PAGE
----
Sunday, 8 April 2012

Day in Romsey with my old Mum

Every day this week I have been expecting the weather to take a terrible turn for the worst and every day I've been pleasantly surprised that it's never been as bad as we expected.  I know there have been snow blizzards in the Midlands with road closures and all that, but here the worst we've had is a faint drizzle.

Thursday was the day I took my old Mum out to Romsey.  An old-fashioned market town - it's a pleasure to shop in Romsey if you like charity shops.  There are at least seven in the small town centre and we went in each and every one of them!  Shopping in charity shops can be a great pleasure especially when they stock designer recycled clothes at a reasonable price.  I usually buy at least a couple of items - sometimes for myself and sometimes for the costume store at the theatre.  This time it was mainly books.  I scour the shelves for any Anita Shreve or Douglas Kennedy - my latest passions - or any new-to-me authors if the covers look interesting.  This time I've picked up two books by Nicholas Evans (author of The Horse Whisperer) - The Divide and The Brave.  I haven't a clue what they're about or like but am looking forward to reading them.  There's nothing like a novel to keep life interesting.

King John's house in Romsey is a place not to be missed if you're ever in that part of the country.  It was originally a hunting lodge for King John (the bad one I think) back in medieval times.  Now it's a small museum with a cafe and beautiful herb garden.  As the weather was slightly colder than expected no one wanted to eat in the garden.  The small cafe room only holds about seven tables together with the counter and cake display.  Two women were dashing about serving coffee and tea as well as taking orders for lunch.  The tables are all laden with an assortment of fine china cups and saucers - none of them matching - and the tea is served in china tea-pots.  The menu is limited to jacket potatoes, omelettes, sandwiches and items such as beans on toast, sardines on toast or cheese on toast.  They also serve soup of the day with a huge hunk of granary bread and lashings of butter as well as a range of proper puddings - apple crumble, syrup sponge, bread and butter pudding, all served with custard of course.  I ordered an omelette and noticed a short while later that there was a commotion in the kitchen as they were about to run out of eggs.  'Oh dear, we've had a rush on omelettes today,' I heard one of the women say.  'What about Mr. Jones?' the other one asked.  'Oh don't worry, we've made sure to save enough for him,' was the reply.  I'm sure Mr. Jones would have been very relieved had he known.  I was lucky enough just to scrape into the omelette party before they ran out!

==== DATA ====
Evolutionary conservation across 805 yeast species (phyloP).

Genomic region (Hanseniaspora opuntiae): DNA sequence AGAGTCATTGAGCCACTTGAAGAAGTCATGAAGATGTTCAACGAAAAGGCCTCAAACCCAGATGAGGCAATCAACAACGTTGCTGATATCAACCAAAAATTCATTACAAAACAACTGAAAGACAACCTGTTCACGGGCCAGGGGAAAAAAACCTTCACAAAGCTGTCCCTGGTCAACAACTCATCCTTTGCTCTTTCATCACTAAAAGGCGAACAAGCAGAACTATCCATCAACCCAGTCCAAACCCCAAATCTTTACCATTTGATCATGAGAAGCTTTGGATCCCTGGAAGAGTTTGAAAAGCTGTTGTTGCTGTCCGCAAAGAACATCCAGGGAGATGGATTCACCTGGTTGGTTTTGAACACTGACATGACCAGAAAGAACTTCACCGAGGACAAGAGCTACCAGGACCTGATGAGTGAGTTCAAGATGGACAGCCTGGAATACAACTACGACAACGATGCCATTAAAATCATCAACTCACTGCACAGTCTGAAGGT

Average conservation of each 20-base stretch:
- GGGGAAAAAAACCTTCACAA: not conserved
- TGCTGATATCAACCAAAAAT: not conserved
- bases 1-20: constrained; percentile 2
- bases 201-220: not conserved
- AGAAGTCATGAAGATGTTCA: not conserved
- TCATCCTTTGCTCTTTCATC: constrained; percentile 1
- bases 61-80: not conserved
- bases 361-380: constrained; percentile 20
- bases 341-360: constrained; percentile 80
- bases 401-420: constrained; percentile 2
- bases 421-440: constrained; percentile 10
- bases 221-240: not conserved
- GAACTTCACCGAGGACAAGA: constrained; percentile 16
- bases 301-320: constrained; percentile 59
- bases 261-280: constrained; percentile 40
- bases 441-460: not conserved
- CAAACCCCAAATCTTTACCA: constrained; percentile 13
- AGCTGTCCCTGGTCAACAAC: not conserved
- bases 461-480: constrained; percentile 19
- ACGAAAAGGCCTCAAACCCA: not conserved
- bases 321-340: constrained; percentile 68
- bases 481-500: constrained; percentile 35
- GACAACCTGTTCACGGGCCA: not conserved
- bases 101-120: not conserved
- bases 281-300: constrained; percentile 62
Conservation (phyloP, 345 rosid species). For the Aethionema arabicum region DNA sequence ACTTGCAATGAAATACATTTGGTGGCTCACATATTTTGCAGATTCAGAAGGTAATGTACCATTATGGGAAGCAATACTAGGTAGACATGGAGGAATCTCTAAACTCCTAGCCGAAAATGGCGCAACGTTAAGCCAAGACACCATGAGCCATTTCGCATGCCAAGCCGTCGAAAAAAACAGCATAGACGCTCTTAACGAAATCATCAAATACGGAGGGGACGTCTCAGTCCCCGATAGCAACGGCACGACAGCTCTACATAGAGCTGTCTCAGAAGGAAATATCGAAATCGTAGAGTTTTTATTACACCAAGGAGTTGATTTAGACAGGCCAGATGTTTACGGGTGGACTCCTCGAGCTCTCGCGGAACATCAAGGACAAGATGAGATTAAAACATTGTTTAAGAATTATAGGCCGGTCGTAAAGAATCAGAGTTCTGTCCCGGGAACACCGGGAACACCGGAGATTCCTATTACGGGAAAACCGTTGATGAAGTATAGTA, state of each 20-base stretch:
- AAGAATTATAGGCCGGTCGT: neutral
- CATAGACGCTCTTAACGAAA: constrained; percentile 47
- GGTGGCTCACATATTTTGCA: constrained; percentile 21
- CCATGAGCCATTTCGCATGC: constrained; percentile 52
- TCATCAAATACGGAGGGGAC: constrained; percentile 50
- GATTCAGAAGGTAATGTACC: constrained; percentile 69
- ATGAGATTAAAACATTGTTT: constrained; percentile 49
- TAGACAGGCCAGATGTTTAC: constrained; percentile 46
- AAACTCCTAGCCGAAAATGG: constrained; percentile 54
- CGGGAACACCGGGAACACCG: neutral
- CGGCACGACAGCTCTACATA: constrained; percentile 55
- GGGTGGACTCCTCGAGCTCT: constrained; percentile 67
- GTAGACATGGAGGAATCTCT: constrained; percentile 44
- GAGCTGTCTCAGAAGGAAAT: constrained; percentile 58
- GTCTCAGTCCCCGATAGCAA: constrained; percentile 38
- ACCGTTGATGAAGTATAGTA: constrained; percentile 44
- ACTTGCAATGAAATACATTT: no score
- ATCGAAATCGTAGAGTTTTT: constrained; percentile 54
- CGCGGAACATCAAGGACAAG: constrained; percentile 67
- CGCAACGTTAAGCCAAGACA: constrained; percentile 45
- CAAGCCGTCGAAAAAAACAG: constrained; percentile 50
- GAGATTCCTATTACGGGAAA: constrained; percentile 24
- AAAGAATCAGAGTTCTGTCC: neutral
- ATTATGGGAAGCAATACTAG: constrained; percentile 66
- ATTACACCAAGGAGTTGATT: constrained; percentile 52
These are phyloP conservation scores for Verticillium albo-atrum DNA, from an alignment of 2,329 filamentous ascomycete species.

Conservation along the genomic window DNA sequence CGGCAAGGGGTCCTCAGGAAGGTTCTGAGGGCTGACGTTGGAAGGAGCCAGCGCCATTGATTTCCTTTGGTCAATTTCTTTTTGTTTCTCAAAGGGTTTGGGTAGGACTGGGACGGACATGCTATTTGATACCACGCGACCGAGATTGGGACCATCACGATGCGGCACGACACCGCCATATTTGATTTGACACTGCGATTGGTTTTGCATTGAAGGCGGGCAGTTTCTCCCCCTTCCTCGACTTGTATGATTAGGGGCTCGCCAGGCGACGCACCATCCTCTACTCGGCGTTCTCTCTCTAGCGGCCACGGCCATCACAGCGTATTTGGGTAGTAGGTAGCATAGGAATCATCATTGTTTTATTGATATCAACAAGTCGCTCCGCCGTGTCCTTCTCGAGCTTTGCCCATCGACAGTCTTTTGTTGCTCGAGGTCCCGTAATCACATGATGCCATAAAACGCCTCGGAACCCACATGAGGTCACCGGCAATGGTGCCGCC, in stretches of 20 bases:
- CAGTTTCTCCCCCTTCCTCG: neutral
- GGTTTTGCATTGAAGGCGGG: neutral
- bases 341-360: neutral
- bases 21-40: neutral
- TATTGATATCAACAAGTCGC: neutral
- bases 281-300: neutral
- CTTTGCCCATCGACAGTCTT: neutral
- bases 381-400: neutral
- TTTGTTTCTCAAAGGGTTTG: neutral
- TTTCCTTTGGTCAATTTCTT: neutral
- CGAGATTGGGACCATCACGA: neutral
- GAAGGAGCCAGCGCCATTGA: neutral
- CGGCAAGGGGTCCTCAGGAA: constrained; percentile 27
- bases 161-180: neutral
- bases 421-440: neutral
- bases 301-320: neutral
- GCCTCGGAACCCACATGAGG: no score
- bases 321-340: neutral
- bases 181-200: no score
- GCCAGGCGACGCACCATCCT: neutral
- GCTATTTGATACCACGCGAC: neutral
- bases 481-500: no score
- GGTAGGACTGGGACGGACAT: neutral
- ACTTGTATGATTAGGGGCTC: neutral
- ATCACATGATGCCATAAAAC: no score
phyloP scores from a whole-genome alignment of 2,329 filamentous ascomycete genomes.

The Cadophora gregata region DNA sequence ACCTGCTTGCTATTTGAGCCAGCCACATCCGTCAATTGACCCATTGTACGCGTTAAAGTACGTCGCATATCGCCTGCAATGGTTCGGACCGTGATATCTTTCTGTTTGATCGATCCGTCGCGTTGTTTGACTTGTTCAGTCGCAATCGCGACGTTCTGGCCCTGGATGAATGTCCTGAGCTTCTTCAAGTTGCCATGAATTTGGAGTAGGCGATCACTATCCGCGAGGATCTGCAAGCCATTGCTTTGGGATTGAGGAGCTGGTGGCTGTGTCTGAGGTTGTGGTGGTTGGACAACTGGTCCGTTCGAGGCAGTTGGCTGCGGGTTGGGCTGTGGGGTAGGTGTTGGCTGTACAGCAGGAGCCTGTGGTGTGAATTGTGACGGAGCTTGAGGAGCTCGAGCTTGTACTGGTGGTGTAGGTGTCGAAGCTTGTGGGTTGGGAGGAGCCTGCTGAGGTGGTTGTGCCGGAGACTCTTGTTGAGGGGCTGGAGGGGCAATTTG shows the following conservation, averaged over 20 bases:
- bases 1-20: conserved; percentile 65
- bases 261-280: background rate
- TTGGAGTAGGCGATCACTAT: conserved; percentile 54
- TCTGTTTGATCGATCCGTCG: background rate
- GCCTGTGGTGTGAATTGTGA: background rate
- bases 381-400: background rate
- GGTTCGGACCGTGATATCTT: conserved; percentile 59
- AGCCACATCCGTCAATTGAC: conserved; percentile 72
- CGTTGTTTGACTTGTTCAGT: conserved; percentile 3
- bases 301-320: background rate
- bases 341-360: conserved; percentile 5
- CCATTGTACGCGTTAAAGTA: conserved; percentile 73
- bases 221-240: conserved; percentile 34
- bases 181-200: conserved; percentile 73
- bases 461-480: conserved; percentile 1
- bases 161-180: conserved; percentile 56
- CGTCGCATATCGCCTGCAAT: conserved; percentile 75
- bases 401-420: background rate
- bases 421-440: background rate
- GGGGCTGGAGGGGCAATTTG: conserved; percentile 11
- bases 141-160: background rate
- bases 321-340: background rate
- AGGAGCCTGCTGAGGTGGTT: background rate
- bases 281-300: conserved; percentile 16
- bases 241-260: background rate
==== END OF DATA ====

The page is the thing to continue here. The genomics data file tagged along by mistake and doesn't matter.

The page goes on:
We didn't visit the museum this time although have done in the past.  It's well worth the visit - my favourite part is the reconstructed shop at the front of the building where you can rummage through the drawers full of stock.  You could be in the early twentieth century.  Also check out the part of the museum dedicated to Florence Nightingale.  She lived nearby and one of the items is an early recording of Florence Nightingale's voice.  Mum and I had a spooky moment there on one of our visits.  Mum said it was because we were both nurses and Florence was trying to connect with us!

Now it's been a busy couple of days since then - more of the weekend later I think...

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